Chapter 4 describes how alcoholism is intertwined with Guatemala’s history of racism and discrimination, elaborating the commonly held view that “drunkenness is innate to indigeneity” (108). Pezzia uses critical discourse analyses (CDA), as developed in the work of Norman Fairclough, to analyze interview data with former and current problem drinkers and health care providers. Alcoholics are repeatedly compared to dogs and trash, as well as accused of criminality. The stigma that continues to surround alcoholism means that scarce institutional resources are normally directed elsewhere. Pezzia concludes that ongoing public discourses hinder effective policy and make it harder for low-income indigenous problem drinkers to seek help.

In the fifth chapter, also entitled “The Sober Self,” Pezzia elaborates on Chapter 1’s argument about the limitations of extant recovery options through a close analysis of life history interviews that she conducted. Many find the terapia dura (tough love) of AA as practiced in Guatemala alienating, while others report that evangelical churches are unwelcoming to alcoholics. Several of the AA participants she interviewed relapsed during the course of her study. Instead, “natural recovery,” in which individuals develop a “sober self” on their own without any formalized treatment emerges as one of the primary avenues of recovery for the indigenous men interviewed.

Chapter 6 concludes by focusing on the need to alter public discourse in Guatemala that maintains that drunks are untrustworthy and non-productive. She notes that the majority of the people interviewed expressed a desire to open a rehabilitation center that would be a place of compassion rather than condemnation.

As a work of ethnography, the dissertation primarily draws upon the author’s ethnographic fieldwork, specifically field notes recording participant observation, life histories, and semi-structured interviews with recovering alcoholics, health care providers and other community members. This work is supplemented by an epidemiological survey the author conducted, which forms the basis for much of the information in chapter three. Life histories conducted with former and current problem drinkers form the crux of chapter five, which contains the heart of the argument about the gap between embracing an alcoholic identity and fostering a sober self.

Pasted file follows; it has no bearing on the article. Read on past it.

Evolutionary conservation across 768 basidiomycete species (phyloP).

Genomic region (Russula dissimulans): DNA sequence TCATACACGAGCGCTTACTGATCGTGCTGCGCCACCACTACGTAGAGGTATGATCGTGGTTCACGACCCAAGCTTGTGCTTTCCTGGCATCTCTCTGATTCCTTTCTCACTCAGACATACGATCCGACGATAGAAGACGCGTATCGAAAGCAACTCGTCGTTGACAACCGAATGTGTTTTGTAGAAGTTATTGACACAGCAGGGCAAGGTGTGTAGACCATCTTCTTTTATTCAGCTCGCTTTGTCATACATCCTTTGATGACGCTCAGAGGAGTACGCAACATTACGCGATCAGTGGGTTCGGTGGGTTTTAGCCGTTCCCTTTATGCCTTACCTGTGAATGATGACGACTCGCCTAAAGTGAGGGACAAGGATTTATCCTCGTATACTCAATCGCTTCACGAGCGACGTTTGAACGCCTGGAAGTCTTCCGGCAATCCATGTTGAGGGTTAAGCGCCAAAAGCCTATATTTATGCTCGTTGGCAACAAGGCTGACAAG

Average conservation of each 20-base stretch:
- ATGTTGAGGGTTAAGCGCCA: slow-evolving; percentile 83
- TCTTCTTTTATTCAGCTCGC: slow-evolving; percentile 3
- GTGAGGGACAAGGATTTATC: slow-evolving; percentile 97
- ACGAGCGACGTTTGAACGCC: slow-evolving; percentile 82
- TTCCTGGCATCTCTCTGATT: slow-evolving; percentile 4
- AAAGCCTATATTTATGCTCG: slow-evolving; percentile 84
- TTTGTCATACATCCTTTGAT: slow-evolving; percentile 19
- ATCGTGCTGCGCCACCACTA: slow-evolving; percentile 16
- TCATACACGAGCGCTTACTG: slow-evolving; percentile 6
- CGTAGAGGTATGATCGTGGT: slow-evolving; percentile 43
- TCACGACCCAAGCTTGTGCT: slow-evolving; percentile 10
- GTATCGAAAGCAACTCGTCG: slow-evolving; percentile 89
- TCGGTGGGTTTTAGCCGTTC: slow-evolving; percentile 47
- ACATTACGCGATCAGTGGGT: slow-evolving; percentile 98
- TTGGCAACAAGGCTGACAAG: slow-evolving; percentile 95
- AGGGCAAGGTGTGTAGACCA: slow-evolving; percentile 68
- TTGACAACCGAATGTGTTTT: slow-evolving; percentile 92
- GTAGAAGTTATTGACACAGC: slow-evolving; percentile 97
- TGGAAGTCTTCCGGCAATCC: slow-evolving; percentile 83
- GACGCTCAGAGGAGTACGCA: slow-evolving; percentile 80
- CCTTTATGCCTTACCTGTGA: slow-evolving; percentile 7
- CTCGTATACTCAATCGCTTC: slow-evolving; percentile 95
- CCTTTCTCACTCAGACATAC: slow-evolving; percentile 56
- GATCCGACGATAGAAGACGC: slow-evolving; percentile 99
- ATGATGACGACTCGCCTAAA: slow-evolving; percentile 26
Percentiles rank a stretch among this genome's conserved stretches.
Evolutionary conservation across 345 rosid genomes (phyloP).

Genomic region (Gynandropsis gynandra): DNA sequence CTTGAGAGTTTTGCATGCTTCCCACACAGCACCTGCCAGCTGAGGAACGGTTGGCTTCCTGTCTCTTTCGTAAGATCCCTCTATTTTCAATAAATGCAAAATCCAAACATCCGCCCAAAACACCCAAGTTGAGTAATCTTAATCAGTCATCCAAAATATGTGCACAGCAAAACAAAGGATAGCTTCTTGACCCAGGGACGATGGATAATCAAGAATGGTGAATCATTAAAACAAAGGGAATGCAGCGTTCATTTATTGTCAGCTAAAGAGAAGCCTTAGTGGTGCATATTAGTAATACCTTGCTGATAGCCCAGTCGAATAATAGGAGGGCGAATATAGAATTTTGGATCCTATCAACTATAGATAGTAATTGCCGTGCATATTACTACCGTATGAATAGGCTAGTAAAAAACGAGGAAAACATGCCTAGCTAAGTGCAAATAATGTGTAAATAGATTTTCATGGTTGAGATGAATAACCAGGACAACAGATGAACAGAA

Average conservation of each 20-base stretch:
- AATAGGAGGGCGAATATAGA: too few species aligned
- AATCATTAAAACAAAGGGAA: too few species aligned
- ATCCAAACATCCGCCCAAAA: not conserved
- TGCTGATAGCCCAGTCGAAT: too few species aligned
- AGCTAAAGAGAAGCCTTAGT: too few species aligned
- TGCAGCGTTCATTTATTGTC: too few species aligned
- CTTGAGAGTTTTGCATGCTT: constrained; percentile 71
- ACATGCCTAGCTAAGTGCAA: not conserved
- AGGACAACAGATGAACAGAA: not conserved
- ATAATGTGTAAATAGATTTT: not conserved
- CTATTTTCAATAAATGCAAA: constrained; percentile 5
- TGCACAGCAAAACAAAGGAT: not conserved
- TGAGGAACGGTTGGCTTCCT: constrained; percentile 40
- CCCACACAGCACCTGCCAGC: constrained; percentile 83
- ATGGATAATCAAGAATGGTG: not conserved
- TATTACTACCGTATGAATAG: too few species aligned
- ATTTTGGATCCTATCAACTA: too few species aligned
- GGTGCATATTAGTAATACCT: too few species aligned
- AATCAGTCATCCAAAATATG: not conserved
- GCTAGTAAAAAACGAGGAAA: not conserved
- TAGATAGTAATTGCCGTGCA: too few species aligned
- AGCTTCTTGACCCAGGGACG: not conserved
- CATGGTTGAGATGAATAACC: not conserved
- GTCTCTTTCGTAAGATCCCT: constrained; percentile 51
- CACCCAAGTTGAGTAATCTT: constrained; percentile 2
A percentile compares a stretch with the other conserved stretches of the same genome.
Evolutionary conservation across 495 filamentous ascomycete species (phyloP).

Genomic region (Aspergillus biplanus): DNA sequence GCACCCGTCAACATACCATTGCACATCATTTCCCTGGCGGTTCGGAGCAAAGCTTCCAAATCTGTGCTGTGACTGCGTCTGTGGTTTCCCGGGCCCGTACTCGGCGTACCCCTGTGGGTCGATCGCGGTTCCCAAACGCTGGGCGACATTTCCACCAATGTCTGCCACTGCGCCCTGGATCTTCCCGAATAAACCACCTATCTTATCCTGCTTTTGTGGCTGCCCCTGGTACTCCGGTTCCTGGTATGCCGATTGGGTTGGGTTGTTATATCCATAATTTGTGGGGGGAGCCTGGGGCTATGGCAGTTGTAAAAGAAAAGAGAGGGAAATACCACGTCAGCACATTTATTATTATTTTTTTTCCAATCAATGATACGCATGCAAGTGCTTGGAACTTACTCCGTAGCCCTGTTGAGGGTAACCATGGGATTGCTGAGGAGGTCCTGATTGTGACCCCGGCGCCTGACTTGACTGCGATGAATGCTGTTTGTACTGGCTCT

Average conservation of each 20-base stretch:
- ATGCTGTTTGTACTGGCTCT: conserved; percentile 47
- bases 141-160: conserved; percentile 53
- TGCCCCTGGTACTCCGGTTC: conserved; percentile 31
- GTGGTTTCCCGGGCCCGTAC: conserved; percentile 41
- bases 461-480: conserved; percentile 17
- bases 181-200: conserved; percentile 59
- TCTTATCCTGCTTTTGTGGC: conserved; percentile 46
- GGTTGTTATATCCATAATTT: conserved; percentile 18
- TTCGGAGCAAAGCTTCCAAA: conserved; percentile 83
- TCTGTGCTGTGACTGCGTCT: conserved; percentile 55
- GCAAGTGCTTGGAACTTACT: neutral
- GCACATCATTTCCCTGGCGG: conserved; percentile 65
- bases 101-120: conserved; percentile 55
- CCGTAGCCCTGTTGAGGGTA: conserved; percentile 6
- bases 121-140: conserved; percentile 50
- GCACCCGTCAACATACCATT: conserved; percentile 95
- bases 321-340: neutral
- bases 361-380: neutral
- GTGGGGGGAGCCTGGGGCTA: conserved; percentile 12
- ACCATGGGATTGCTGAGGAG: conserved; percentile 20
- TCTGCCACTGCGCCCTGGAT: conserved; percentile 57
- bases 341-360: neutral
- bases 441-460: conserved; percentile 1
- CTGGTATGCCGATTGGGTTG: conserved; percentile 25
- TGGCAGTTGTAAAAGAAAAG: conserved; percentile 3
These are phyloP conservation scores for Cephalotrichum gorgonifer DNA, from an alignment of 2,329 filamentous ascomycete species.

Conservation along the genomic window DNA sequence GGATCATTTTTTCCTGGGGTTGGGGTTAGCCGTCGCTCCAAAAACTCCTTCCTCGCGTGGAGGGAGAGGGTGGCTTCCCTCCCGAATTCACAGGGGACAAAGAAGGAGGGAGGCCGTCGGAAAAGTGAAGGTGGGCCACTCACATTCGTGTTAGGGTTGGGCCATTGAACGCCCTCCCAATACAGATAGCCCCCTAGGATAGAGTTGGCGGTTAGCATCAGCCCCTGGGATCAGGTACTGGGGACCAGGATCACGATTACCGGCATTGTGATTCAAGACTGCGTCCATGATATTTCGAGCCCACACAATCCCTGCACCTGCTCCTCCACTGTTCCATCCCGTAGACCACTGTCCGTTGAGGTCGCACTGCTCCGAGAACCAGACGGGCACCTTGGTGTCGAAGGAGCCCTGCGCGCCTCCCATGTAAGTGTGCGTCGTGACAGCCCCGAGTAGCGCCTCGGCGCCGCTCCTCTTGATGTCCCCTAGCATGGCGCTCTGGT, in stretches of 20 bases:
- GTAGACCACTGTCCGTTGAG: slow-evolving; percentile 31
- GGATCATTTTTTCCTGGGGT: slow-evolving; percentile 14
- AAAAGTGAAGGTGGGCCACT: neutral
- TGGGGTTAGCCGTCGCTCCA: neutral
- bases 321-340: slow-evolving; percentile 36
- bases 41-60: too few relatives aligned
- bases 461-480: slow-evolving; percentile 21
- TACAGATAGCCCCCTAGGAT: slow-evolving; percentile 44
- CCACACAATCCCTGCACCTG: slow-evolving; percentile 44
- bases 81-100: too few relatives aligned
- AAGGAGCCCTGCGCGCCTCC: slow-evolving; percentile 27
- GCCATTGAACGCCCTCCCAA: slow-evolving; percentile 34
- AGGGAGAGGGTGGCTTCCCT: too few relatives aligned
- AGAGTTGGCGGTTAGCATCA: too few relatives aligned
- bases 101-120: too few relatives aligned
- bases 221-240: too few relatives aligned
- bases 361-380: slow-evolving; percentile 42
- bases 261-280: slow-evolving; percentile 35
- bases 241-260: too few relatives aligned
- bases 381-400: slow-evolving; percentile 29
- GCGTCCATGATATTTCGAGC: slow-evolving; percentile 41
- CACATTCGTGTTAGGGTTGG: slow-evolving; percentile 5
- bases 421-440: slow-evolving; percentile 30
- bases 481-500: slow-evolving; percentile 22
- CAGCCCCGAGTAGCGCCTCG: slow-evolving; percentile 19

This primary data is in conversation with several strands of anthropological literature. The most important of these is the tradition of critical medical anthropology as espoused by Paul Farmer and Philippe Bourgois, which overlaps with the commitments of the activist anthropology outlined by Charles Hale. Another thread is the intersection of medical anthropology with phenomenology, most often discussed in this work with reference to Biehl and Locke’s influential article on becoming. Finally, this work is in conversation with ethnographers who have conducted work on drug and alcohol recovery in non-western contexts who have made similar observations about the limits of the culturally-specific AA model, including Brady, Spicer and Zigon.

This dissertation is a solidly researched contribution to both critical medical anthropology and activist anthropology. It includes an applied component—offering specific policy recommendations for the improvement of treatment options among excluded indigenous populations in Guatemala. Beyond these specific recommendations, this work provides a thoughtful theoretical consideration of the interplay between stigma, identity, self and possible selves in recovery from addiction.

Ellen Sharp
Department of Anthropology
University of California, Los Angeles

Primary Sources 
Participant observation, life histories, semi-structured interviews with recovering alcoholics, health care providers and other community members in Panajachel, Guatemala.

Dissertation Information
The University of Texas at San Antonio. 2013. 233 pp. Primary Advisor: K. Jill Fleuriet.

Image: Donde Lloran Los Valientes by Antonio Coche Mendoza, a Tz’utujil Maya artist from San Juan La Laguna, made in 2007. Personal collection of Carla Pezzia. Photograph by Tim Wallace.